Electric Power System
modules are generally
deliver their maximum power at a particular solar radiation power density, typically 1000W/m²
(these units are preferable when dealing with conversion to electric
power). This is the commonly accepted typical average power density of solar radiation reaching the earth's surface when the sun
is directly overhead and the sky is clear. Outside the atmosphere the solar radiation power density in a plane perpendicular to the sun's rays, called the solar constant, has been measured at 1366W/m² with a variation of only a few
the course of a year. In reaching the earth's surface however the solar
radiation suffers from absorption mainly by oxygen and water vapour in
the air, as well as by transient atmospheric phenomena such as clouds,
pollutants. This can vary considerably from day to day. Despite this, for the purposes of
choosing the size of the solar modules we
can obtain a reasonable estimate of the solar radiation power that falls on a solar module placed
a given orientation and at a given latitude on a clear day.
The basis of the model is to assume a solar radiation power density at the earth's surface of 1060W/m² when the sun is directly overhead, and to estimate from the solar constant the amount of absorption that the radiation has experienced in traversing the atmosphere. Then using a bit of geometry we can recompute the amount of absorption that is experienced when the direction of the sun's rays is not vertical. From this we get the total energy that is available to a solar module over a day. We are particularly interested in the minimum that is available on a clear day during the year, as this will form the basis of our design. It is not possible to account realistically for cloudy days without access to extensive meteorological data. We should expect there to be times when the module output is very small and we will need to resort to other means to top up our batteries. Fortunately for us in South Australia the number of cloudy days is relatively low even in mid winter.
The solar radiation model that we use relies simply on the fact that the sun's rays experience greater absorption when they arrive at the Earth's surface at an oblique angle to the vertical. The mathematics behind the model is given in this short paper, and a simple C++ program is provided to generate csv output suitable for importing to a spreadsheet. The model is not apparently available on the Internet anywhere, so this may be useful for someone wishing to investigate further. Note that scattering from the atmosphere is not taken into account at this stage. It represents about 10% of the radiation reaching the earth's surface on a clear day but can be significant in terms of design considerations for cloudy days.
The model is useful for comparison purposes and for getting a "feel" for the behaviour of a solar module system. The first plot below shows how the power output of a solar module varies over an afternoon for a module fixed to the sun at noon (lower dotted curve), and a sun-following module (upper solid curve). The latitude is that of Adelaide (-34.929°) and the output shown is a percentage of the rated power output of the module.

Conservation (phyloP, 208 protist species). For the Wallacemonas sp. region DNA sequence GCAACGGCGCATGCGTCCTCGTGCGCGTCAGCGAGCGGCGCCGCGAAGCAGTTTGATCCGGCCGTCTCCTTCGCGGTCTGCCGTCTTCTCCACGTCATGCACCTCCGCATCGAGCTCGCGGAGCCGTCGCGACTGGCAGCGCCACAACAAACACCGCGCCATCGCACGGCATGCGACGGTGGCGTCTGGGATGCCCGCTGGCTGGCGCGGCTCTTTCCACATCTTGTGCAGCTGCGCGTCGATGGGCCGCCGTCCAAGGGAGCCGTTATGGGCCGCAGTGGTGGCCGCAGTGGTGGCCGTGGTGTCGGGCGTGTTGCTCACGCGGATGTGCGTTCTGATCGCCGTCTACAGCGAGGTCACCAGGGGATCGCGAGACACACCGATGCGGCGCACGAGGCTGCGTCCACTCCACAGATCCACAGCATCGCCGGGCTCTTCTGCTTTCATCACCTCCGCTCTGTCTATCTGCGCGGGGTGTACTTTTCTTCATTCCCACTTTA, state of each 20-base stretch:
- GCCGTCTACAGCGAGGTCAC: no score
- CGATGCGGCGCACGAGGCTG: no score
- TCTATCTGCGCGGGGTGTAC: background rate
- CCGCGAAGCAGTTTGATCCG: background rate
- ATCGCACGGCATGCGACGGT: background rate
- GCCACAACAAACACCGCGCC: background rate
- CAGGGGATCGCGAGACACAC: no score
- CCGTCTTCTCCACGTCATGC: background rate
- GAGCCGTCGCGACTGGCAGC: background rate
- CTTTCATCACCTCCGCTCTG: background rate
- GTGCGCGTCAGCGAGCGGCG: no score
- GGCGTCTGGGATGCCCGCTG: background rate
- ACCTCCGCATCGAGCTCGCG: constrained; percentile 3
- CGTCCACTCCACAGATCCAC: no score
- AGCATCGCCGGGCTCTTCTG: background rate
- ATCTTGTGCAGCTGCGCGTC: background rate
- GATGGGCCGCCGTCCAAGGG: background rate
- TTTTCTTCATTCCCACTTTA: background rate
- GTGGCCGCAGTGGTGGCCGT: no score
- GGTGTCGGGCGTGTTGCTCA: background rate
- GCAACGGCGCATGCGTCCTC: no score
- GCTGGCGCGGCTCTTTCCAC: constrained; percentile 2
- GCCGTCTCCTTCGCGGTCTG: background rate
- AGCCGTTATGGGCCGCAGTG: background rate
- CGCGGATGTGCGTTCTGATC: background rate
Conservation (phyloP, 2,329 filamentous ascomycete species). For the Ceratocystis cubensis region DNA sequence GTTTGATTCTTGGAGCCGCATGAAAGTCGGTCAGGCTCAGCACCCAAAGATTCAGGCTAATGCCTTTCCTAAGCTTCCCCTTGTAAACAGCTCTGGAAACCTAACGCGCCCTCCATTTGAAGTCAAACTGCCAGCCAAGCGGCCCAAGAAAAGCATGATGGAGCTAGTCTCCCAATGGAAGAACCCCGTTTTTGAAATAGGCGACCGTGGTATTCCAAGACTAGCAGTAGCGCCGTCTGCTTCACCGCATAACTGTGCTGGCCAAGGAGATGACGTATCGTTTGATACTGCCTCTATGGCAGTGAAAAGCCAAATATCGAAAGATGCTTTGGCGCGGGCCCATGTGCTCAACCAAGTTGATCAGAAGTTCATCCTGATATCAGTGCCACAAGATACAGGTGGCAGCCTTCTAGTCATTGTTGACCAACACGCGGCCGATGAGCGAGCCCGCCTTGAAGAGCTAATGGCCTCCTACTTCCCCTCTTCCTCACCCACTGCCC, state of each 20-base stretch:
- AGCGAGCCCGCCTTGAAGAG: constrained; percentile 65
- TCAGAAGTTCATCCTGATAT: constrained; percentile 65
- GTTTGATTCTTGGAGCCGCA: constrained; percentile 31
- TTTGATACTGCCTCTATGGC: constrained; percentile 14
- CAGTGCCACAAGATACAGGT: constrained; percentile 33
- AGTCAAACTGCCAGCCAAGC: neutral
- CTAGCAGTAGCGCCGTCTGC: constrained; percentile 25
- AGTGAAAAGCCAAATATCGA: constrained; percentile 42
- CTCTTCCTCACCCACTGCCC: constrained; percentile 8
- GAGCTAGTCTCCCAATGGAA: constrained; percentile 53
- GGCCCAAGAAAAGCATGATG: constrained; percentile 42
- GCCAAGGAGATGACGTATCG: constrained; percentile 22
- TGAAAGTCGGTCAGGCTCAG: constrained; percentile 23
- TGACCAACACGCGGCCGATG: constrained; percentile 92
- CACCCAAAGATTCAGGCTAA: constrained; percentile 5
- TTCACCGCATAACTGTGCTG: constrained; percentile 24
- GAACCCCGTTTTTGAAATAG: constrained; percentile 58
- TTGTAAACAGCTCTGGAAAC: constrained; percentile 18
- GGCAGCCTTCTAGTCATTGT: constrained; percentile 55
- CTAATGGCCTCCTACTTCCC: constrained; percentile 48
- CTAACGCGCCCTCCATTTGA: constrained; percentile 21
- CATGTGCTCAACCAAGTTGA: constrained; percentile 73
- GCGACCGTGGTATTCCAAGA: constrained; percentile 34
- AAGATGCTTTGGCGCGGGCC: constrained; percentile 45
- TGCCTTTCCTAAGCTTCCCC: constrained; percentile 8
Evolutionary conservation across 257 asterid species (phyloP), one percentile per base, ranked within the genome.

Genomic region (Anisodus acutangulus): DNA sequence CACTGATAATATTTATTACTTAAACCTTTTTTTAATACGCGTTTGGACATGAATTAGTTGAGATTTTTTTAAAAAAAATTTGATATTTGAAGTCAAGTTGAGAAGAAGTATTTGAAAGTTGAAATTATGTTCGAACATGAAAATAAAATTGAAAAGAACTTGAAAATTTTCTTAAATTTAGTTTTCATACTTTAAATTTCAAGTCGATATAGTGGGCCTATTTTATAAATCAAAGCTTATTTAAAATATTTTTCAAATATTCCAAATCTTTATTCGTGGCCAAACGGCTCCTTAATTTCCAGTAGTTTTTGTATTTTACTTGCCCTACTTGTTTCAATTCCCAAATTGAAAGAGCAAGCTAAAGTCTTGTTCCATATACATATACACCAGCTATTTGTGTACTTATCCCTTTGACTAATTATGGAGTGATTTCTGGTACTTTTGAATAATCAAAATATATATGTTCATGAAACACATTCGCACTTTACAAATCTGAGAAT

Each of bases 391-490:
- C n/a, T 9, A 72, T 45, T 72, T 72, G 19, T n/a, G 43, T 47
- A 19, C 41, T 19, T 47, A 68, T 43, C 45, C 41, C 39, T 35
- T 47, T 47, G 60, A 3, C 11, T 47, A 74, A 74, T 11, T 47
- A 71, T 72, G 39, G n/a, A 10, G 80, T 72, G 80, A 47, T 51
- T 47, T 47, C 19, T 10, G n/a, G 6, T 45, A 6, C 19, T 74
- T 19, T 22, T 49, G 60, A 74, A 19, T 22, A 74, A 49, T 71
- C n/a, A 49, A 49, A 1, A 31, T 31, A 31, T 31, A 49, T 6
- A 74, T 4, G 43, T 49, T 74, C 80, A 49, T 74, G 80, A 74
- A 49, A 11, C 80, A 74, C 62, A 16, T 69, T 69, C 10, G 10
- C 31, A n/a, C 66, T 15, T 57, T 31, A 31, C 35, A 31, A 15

The plot below shows the variation of the total daily output in kWH/m² as predicted by our model, of a perfect (100% efficiency) solar collector as a function of latitude when the sun is directly over the northern tropic. This represents the worst case for a clear day for the southern hemisphere and is the basis for our solar module system design. For the northern hemisphere simply reverse the sign of the latitude. Many of the conclusions are discussed in the excellent website by the Rainbow Power Company, who also provide a solar system calculator. Unfortunately it is difficult to work out what atmospheric conditions are included in their calculations. They appear to use an average measured insolation which would include cloudy conditions of various types. This may not be the best measure for a given application.
The top trace is proportional to the length of the day. It represents the output from a reference model in which the module receives 1 kW/m² throughout the daylight hours. The second trace is the output from a module that tracks the sun. The third trace (dotted) is that for a module that is oriented fixed so that it faces the sun at midday. The lowest trace is that for a horizontal module. The latter is used in measurements of the daily global solar exposure which is measured by the Bureaux of Meterology. This gives us an opportunity to check our model. The graph below shows the model predictions (solid line) and the measured (dotted line) monthly average of the daily global solar exposure at Armidale (latitude -30.515°). NSW. The agreement is surprisingly good given the assumptions that were used. The dip in the measurements in the latter part of the year is possibly due to a seasonally high incidence of cloudy days.
A useful conclusion we can draw from these plots is that at the latitude of Adelaide (-34.929°) a solar module will only deliver half its specified output over the shortest day of the year, if it follows the sun. However the difference in output for a fixed module is only very slightly less than that for a following module, being only 13% lower. Although we haven't computed the cost (in energy) of running a sun following module, it would appear to be unlikely to make any gains worthwhile unless we are particularly interested in harvesting the addition power output of a following module during the summer months.